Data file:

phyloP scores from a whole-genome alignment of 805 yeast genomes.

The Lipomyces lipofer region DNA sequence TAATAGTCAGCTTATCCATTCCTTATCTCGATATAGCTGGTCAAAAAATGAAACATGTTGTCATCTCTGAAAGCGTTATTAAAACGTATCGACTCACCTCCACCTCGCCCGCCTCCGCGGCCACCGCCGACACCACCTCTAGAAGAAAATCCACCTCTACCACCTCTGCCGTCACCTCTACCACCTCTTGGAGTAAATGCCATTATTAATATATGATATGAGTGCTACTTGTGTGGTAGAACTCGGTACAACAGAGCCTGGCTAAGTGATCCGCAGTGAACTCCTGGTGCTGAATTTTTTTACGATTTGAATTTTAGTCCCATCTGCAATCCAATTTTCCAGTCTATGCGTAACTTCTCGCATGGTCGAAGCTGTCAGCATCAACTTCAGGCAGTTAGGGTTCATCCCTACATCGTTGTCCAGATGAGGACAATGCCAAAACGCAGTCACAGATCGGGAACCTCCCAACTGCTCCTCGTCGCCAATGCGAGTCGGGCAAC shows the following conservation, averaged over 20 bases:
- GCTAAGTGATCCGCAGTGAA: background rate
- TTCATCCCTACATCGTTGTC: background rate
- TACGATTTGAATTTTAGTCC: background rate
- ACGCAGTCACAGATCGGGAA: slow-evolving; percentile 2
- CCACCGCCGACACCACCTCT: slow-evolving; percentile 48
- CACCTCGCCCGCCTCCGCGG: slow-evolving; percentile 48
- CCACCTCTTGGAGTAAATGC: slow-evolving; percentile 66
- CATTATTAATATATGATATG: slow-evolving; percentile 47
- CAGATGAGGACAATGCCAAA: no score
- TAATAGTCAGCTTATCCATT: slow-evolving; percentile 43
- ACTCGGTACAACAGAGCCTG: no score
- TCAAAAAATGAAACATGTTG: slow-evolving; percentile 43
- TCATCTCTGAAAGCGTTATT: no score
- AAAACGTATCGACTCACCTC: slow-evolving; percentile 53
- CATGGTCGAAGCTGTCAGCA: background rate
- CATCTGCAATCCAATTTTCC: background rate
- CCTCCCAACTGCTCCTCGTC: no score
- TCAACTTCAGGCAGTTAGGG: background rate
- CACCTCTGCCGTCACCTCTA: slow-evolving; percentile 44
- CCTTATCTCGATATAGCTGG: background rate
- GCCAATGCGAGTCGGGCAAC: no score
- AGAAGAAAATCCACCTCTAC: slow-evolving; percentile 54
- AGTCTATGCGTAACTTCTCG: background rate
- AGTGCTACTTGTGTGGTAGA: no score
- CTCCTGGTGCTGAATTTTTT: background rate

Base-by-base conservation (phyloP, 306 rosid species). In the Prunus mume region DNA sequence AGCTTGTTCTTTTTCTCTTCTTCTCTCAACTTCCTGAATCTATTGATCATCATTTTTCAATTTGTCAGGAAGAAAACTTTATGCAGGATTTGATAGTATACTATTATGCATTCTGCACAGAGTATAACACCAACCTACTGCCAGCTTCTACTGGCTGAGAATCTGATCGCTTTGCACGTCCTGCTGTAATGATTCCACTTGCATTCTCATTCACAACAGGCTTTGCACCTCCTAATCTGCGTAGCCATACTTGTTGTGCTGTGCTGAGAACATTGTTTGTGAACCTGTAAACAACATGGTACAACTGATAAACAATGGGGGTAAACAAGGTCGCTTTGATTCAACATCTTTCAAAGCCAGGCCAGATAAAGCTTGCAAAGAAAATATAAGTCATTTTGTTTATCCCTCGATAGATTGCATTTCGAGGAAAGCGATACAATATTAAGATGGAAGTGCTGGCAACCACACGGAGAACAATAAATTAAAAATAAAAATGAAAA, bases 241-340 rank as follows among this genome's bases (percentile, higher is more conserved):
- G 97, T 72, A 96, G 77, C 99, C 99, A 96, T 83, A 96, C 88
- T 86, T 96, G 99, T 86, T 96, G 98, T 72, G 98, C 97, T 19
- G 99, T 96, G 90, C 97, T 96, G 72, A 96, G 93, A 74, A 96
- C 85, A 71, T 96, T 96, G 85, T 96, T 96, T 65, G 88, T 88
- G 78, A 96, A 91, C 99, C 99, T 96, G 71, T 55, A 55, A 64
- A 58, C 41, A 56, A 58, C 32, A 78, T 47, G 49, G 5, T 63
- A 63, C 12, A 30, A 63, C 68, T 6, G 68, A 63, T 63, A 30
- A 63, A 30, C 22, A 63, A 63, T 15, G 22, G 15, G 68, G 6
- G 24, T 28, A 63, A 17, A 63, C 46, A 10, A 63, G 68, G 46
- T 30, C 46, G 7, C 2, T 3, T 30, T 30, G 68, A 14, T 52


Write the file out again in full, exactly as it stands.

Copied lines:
phyloP scores from a whole-genome alignment of 805 yeast genomes.

The Lipomyces lipofer region DNA sequence TAATAGTCAGCTTATCCATTCCTTATCTCGATATAGCTGGTCAAAAAATGAAACATGTTGTCATCTCTGAAAGCGTTATTAAAACGTATCGACTCACCTCCACCTCGCCCGCCTCCGCGGCCACCGCCGACACCACCTCTAGAAGAAAATCCACCTCTACCACCTCTGCCGTCACCTCTACCACCTCTTGGAGTAAATGCCATTATTAATATATGATATGAGTGCTACTTGTGTGGTAGAACTCGGTACAACAGAGCCTGGCTAAGTGATCCGCAGTGAACTCCTGGTGCTGAATTTTTTTACGATTTGAATTTTAGTCCCATCTGCAATCCAATTTTCCAGTCTATGCGTAACTTCTCGCATGGTCGAAGCTGTCAGCATCAACTTCAGGCAGTTAGGGTTCATCCCTACATCGTTGTCCAGATGAGGACAATGCCAAAACGCAGTCACAGATCGGGAACCTCCCAACTGCTCCTCGTCGCCAATGCGAGTCGGGCAAC shows the following conservation, averaged over 20 bases:
- GCTAAGTGATCCGCAGTGAA: background rate
- TTCATCCCTACATCGTTGTC: background rate
- TACGATTTGAATTTTAGTCC: background rate
- ACGCAGTCACAGATCGGGAA: slow-evolving; percentile 2
- CCACCGCCGACACCACCTCT: slow-evolving; percentile 48
- CACCTCGCCCGCCTCCGCGG: slow-evolving; percentile 48
- CCACCTCTTGGAGTAAATGC: slow-evolving; percentile 66
- CATTATTAATATATGATATG: slow-evolving; percentile 47
- CAGATGAGGACAATGCCAAA: no score
- TAATAGTCAGCTTATCCATT: slow-evolving; percentile 43
- ACTCGGTACAACAGAGCCTG: no score
- TCAAAAAATGAAACATGTTG: slow-evolving; percentile 43
- TCATCTCTGAAAGCGTTATT: no score
- AAAACGTATCGACTCACCTC: slow-evolving; percentile 53
- CATGGTCGAAGCTGTCAGCA: background rate
- CATCTGCAATCCAATTTTCC: background rate
- CCTCCCAACTGCTCCTCGTC: no score
- TCAACTTCAGGCAGTTAGGG: background rate
- CACCTCTGCCGTCACCTCTA: slow-evolving; percentile 44
- CCTTATCTCGATATAGCTGG: background rate
- GCCAATGCGAGTCGGGCAAC: no score
- AGAAGAAAATCCACCTCTAC: slow-evolving; percentile 54
- AGTCTATGCGTAACTTCTCG: background rate
- AGTGCTACTTGTGTGGTAGA: no score
- CTCCTGGTGCTGAATTTTTT: background rate

Base-by-base conservation (phyloP, 306 rosid species). In the Prunus mume region DNA sequence AGCTTGTTCTTTTTCTCTTCTTCTCTCAACTTCCTGAATCTATTGATCATCATTTTTCAATTTGTCAGGAAGAAAACTTTATGCAGGATTTGATAGTATACTATTATGCATTCTGCACAGAGTATAACACCAACCTACTGCCAGCTTCTACTGGCTGAGAATCTGATCGCTTTGCACGTCCTGCTGTAATGATTCCACTTGCATTCTCATTCACAACAGGCTTTGCACCTCCTAATCTGCGTAGCCATACTTGTTGTGCTGTGCTGAGAACATTGTTTGTGAACCTGTAAACAACATGGTACAACTGATAAACAATGGGGGTAAACAAGGTCGCTTTGATTCAACATCTTTCAAAGCCAGGCCAGATAAAGCTTGCAAAGAAAATATAAGTCATTTTGTTTATCCCTCGATAGATTGCATTTCGAGGAAAGCGATACAATATTAAGATGGAAGTGCTGGCAACCACACGGAGAACAATAAATTAAAAATAAAAATGAAAA, bases 241-340 rank as follows among this genome's bases (percentile, higher is more conserved):
- G 97, T 72, A 96, G 77, C 99, C 99, A 96, T 83, A 96, C 88
- T 86, T 96, G 99, T 86, T 96, G 98, T 72, G 98, C 97, T 19
- G 99, T 96, G 90, C 97, T 96, G 72, A 96, G 93, A 74, A 96
- C 85, A 71, T 96, T 96, G 85, T 96, T 96, T 65, G 88, T 88
- G 78, A 96, A 91, C 99, C 99, T 96, G 71, T 55, A 55, A 64
- A 58, C 41, A 56, A 58, C 32, A 78, T 47, G 49, G 5, T 63
- A 63, C 12, A 30, A 63, C 68, T 6, G 68, A 63, T 63, A 30
- A 63, A 30, C 22, A 63, A 63, T 15, G 22, G 15, G 68, G 6
- G 24, T 28, A 63, A 17, A 63, C 46, A 10, A 63, G 68, G 46
- T 30, C 46, G 7, C 2, T 3, T 30, T 30, G 68, A 14, T 52